The onions started from seed last October have all gone to flower which is the hazard all those who would cultivate onions must endure. It is often advised that the flower stalk be removed but this serves little purpose for once flowering is initiated there is nothing the gardener can do to promote the formation of the bulb. They can, however, be harvested for scallions and these small bulbs are often sweet enough to be used in salads. Pull them as they are required in the kitchen for they do not last long in storage and you should complete the harvest before the flower stem thickens as it will harden the center of the bulb as it matures.
There are several factors that lead to premature flowering in onions. If you are growing your onions from sets, purchased in the spring, the smaller sets are not nearly as likely to flower as are the larger so for onion sets, smaller is better. We grow our onions from seed sown near the first of October. Our goal is to produce transplants that are large enough to withstand the rigors of winter but not so large that they will flower in the spring. Transplants that are about the size of a pencil by the time they are transplanted in March are ideal.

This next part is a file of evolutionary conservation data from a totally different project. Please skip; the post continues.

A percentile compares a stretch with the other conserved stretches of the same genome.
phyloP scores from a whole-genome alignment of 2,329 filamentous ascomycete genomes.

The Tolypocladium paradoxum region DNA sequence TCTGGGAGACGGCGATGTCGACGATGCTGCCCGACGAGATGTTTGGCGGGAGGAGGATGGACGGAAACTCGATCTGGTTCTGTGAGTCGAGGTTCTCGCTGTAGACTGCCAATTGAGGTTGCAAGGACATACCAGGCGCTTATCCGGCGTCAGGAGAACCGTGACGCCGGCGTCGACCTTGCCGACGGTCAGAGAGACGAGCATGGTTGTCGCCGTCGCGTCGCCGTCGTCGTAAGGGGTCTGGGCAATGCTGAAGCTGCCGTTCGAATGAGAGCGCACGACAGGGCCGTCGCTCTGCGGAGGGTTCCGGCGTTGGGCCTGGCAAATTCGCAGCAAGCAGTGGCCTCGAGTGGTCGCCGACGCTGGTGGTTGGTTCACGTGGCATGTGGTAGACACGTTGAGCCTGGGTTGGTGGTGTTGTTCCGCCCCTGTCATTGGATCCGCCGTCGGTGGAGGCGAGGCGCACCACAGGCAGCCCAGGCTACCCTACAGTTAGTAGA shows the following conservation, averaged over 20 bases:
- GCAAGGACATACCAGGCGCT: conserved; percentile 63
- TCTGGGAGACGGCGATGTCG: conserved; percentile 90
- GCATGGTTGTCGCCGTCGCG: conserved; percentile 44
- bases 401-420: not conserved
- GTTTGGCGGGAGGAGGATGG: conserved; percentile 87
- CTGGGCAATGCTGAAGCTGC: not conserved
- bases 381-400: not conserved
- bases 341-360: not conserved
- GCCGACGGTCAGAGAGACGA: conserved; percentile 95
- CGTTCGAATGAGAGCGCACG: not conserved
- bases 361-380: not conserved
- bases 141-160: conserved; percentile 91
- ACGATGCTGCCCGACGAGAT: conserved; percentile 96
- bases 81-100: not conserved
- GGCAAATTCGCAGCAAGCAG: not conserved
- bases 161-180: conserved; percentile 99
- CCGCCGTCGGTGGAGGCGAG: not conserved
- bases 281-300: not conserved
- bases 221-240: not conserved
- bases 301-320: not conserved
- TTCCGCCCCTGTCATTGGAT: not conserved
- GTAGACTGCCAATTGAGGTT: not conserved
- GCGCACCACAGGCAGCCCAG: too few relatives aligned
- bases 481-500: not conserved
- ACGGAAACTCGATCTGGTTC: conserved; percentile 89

Even then, a successful onion harvest is not guaranteed. This season we had an unusually warm spell in early April followed by an equally unusual cold spell which likely triggered flowering. We will now have to rely on the spring seeded onions for bulbs and enjoy the fall sown onions as an unanticipated bounty of scallions.
For a further investigation of the Allium genus we invite you to examine Vegetable Gardening the Colonial Williamsburg way, 18th century methods for today’s organic gardeners (Rodale Press)